What size inverter do I need to run 240V appliances?

If you’re looking at running some 240V appliances from a 12V battery system, you need an inverter. The question that you need to ask though, is what size inverter do I need?

Get it right, along with the rest of the system and you’ll be able to happily run the appliances you need with no ill effects. Get it wrong though, and you can damage your batteries, cause a fire, flatten your batteries or have all sorts of unpleasant experiences.

2000W inverter
What size inverter do you need?

What is an inverter?

Put simply, an inverter is a piece of electrical equipment that takes 12V power, and converts it to 240V, or the same as what you’d have at home.

It’s important to know that this is more than enough to kill you, and you should be at least as respectful with an inverter as you would be at home with a power point.

New inverter
The 2000W Inverter in our Dmax, powered by 230aH of lithium batteries

Sizing an inverter

In order to pick the right size inverter, you need to look at the specifications of the appliances that you want to run, and add a bit of a margin in for peak power draw.

Every single electrical appliance you have at home will have a sticker on it, or a label on the cord that will cover the amount of power consumed. Here’s a few examples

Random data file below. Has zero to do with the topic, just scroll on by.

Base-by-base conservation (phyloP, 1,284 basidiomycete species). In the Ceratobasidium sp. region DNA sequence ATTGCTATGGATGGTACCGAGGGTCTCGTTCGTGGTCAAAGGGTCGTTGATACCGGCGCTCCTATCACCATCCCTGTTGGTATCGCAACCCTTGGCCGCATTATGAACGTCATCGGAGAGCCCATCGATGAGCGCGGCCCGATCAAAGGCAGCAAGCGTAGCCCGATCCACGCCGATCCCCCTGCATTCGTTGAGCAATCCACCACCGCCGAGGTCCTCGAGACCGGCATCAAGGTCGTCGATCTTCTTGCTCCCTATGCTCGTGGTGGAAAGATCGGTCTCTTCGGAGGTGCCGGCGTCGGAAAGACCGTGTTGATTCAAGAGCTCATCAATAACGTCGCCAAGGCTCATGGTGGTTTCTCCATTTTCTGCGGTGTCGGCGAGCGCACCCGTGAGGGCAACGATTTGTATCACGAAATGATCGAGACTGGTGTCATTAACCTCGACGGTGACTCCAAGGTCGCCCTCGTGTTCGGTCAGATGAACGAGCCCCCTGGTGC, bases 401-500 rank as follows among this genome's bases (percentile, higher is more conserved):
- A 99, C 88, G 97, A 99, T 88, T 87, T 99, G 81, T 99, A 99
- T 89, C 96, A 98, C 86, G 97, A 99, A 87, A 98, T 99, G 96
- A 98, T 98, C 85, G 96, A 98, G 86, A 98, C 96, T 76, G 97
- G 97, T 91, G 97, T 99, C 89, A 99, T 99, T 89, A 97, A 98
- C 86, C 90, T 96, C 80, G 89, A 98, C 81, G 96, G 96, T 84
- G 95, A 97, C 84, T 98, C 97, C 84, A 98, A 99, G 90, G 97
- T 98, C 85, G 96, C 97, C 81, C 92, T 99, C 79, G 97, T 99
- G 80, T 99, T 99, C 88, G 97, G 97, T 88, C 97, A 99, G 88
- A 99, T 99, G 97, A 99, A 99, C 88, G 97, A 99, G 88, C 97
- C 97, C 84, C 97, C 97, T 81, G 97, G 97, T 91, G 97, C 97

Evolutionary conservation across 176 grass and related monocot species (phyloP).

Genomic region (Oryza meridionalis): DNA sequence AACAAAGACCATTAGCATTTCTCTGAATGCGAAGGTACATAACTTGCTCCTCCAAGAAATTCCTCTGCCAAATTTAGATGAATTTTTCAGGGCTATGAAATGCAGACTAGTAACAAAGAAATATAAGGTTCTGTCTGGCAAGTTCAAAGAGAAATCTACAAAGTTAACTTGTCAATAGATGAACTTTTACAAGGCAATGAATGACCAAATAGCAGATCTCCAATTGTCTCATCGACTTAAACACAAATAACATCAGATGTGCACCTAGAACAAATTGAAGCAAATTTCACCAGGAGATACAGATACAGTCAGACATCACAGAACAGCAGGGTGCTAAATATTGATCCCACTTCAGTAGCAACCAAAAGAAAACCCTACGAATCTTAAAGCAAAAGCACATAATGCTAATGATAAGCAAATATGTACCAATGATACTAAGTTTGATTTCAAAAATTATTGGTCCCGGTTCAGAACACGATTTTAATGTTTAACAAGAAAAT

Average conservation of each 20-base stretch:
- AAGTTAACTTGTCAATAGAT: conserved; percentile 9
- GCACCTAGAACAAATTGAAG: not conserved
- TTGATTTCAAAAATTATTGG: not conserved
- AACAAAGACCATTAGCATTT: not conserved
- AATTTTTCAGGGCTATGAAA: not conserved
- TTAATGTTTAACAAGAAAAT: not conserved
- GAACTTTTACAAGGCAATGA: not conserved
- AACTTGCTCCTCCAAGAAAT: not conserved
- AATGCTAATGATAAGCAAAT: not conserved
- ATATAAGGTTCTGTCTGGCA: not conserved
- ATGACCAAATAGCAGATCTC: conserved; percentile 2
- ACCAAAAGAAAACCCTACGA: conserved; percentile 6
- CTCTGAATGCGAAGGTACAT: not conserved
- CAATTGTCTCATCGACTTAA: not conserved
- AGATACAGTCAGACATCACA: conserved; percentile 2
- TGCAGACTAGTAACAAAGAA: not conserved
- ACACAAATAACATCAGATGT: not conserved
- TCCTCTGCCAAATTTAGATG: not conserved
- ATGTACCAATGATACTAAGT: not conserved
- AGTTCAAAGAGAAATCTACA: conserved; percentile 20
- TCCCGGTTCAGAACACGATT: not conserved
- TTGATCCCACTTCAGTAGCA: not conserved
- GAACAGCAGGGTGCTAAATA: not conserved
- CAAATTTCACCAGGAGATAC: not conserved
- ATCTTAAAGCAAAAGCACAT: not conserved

A toaster uses between 700 and 1200W

A kettle uses between 1600 and 2200W

A heat gun uses around 300W

A soldering iron uses around 40W

An induction cooktop uses between 200 and 2000W

Once you know what appliances you want to run, you can size your inverter accordingly. I’d go with 30% extra above the rating (2200W appliance to take a 2860W inverter), and then you have the right size inverter.

240V sandwhich press
Running our toasted sandwich machine off the Dmax battery and inverter

Its not just about inverter size

However, just before you rush off and place an order on a fancy, big inverter, you need to know this is only part of the equation.

Fitting a big inverter to a battery system that was never designed to pull so much current is a recipe for destroying your battery very quickly, and best case dramatically shortening its lifespan.

Lead acid batteries in particular are not designed for heavy loads, and whilst you might get away with running a big inverter and some appliances short term, its going to kill your battery eventually, in a much shorter time frame than it could have been.

What ever battery system you have, you need to look at the maximum discharge specifications, and make sure its suitable for the inverter size.

When you buy Renogy gear, it specifically tells you what size and type of battery you need to run high wattage appliances. Under 200aH of lithium is not suitable for more than 2000W appliances, and doing it can damage the battery.

Beyond this, make sure your cabling and fuses are suitable for the setup too; I can’t stress how much heat is generated when you are pulling high current from your batteries, and if its not set up well you’ll end up with smoke at best, and a fire at worst.

Renogy shunt and display
Drawing 163 amps, or 2000W from our lithium batteries, and they are perfectly suitable for it

What do we run?

In our Dmax, we have a 230aH DIY lithium battery, running a 2000W Renogy inverter, plus our fridge, lights and other random bits and pieces.